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Kentucky lawmakers advance bill to ban TikTok from government-issued devices

Ryland Barton

A bill banning the video-sharing app TikTok on Kentucky government-issued devices or networks passed through a state senate committee on Wednesday.

Lawmakers voted unanimously to pass Senate Bill 20 to a full Senate vote. House Bill 124, a similar bill banning the app, has been introduced to the House. If both bills pass the ban on state-issued devices would become law. The law would not apply to the personal use on private devices in the Commonwealth.

Consideration of the measure comes after Gov. Andy Beshear banned TikTok on state-owned devices in the executive branch last month and follows a growing number of states that have banned the app, including Ohio, Indiana, and Tennessee.

Senator Robby Mills of Henderson, a cosponsor of Senate Bill 20, said banning the app would provide protection on state-owned devices.

“We need to protect the data that exists on our state devices and one very practical way, in my opinion, to do this is to remove a known data mining app from all state of Kentucky digital devices as this bill will do,” Mills said.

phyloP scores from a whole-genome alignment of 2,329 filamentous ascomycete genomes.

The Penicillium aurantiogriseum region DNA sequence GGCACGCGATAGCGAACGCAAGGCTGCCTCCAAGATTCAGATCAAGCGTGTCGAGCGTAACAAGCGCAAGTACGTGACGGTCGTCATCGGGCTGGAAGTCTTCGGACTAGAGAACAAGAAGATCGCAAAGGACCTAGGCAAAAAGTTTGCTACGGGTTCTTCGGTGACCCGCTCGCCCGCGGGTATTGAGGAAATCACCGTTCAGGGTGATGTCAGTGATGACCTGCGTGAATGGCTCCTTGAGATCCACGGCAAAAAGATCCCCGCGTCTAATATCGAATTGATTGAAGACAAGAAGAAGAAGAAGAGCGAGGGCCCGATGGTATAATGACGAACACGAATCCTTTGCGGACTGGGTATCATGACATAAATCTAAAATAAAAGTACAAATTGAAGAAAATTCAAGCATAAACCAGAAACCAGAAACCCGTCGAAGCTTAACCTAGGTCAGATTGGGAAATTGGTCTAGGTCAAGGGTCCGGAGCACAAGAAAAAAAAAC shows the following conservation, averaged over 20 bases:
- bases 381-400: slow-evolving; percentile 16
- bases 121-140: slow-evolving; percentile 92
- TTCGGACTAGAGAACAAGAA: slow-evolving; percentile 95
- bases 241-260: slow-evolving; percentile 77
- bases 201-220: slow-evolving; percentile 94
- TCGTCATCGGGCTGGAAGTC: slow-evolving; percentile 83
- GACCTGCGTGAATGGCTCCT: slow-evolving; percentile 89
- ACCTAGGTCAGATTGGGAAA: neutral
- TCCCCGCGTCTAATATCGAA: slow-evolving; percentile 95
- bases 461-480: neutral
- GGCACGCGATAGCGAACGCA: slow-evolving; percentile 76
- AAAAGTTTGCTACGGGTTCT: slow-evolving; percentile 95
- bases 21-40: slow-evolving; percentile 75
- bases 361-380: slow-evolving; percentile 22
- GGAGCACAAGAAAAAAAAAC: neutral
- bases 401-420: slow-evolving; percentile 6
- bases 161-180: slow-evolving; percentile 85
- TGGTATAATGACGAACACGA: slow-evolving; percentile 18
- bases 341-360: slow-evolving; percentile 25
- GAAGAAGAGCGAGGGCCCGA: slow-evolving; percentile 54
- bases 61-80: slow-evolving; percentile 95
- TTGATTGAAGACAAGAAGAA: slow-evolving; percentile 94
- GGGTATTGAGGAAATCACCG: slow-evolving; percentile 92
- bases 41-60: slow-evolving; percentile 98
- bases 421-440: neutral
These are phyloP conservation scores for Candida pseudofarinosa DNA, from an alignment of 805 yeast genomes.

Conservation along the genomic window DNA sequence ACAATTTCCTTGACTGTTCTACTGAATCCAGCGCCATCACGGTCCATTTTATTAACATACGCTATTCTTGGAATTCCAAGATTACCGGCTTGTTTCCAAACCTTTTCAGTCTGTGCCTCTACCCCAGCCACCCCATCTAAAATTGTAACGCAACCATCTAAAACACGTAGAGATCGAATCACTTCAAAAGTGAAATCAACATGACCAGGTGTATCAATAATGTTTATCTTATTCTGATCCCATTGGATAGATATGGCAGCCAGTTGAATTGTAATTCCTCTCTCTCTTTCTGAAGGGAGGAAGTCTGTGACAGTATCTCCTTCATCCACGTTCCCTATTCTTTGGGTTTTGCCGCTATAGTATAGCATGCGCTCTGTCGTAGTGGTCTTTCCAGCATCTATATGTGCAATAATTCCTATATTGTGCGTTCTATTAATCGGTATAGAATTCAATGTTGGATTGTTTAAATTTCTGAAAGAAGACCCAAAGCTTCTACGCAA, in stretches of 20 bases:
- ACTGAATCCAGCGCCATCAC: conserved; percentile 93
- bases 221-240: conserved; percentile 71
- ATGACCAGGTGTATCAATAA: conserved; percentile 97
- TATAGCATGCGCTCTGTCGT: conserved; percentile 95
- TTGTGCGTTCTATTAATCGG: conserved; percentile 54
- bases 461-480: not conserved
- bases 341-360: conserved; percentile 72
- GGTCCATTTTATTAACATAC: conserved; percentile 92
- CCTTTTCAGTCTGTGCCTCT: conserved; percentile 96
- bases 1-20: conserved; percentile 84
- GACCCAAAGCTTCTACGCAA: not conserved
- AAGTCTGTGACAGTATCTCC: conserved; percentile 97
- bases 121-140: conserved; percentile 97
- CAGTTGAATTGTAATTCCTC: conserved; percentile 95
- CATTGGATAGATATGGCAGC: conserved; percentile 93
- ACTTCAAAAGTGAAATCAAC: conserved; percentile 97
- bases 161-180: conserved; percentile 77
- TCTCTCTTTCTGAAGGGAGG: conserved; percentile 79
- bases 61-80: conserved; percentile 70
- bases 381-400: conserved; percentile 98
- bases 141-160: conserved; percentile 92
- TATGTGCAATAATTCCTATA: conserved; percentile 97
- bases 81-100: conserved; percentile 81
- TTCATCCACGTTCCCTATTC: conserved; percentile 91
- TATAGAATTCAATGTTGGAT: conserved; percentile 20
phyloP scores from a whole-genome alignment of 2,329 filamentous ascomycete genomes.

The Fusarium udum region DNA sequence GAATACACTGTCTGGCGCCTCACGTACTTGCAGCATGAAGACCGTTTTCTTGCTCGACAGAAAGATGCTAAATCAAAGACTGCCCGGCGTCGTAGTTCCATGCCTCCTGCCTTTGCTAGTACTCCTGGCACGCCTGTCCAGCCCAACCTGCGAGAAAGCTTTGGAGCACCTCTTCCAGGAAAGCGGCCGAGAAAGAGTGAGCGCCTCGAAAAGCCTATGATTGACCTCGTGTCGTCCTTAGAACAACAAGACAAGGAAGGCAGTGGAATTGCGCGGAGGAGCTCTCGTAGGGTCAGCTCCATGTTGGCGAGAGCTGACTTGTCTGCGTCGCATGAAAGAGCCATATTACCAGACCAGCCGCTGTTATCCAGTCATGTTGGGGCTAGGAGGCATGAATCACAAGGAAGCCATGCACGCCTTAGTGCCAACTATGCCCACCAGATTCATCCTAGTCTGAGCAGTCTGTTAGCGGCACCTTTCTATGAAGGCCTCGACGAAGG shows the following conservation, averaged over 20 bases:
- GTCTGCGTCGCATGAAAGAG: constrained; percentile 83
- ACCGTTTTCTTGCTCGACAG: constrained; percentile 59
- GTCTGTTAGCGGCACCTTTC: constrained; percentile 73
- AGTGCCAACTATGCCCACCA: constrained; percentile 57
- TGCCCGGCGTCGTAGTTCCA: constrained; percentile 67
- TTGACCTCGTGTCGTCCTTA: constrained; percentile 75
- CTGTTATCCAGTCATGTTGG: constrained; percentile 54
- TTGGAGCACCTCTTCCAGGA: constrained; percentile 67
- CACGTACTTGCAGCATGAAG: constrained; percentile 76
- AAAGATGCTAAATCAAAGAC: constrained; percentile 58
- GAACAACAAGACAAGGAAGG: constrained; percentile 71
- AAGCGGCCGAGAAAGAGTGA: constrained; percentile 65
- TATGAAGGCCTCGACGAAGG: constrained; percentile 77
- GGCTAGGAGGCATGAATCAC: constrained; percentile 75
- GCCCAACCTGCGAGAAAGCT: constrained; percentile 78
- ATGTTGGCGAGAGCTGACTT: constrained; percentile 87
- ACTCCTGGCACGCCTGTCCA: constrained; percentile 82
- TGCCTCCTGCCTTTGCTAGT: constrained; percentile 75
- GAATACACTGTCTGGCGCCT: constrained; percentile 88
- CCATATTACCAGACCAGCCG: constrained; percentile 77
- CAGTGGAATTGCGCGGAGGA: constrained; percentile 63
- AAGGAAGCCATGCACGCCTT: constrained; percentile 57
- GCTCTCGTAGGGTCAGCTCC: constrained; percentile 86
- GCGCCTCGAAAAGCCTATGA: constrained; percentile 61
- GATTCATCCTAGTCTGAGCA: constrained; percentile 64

The app has faced controversies over security concerns that ByteDance, the China-based company behind TikTok, is sharing user data with the Chinese government. U.S. Congress passed legislation earlier this year, banning the app on federal devices and networks because of the potential national security risks.

Senator Robby Mills said banning the app on state-issued devices reflects the safest protocols according to federal agencies.

“It’s been reported by multiple news sources that TikTok mines huge amounts of private data which the Chinese government, a foreign adversary of the United States, would have access to,” Mills said. “Recently the FBI has been quoted as saying, ‘The video sharing app TikTok poses a national security concern.”

Jacob Martin is a Reporter at WKU Public Radio. He joined the newsroom from Kansas City, where he covered the city’s underserved communities and general assignments at NPR member station, KCUR. A Louisville native, he spent seven years living in Brooklyn, New York before moving back to Kentucky. Email him at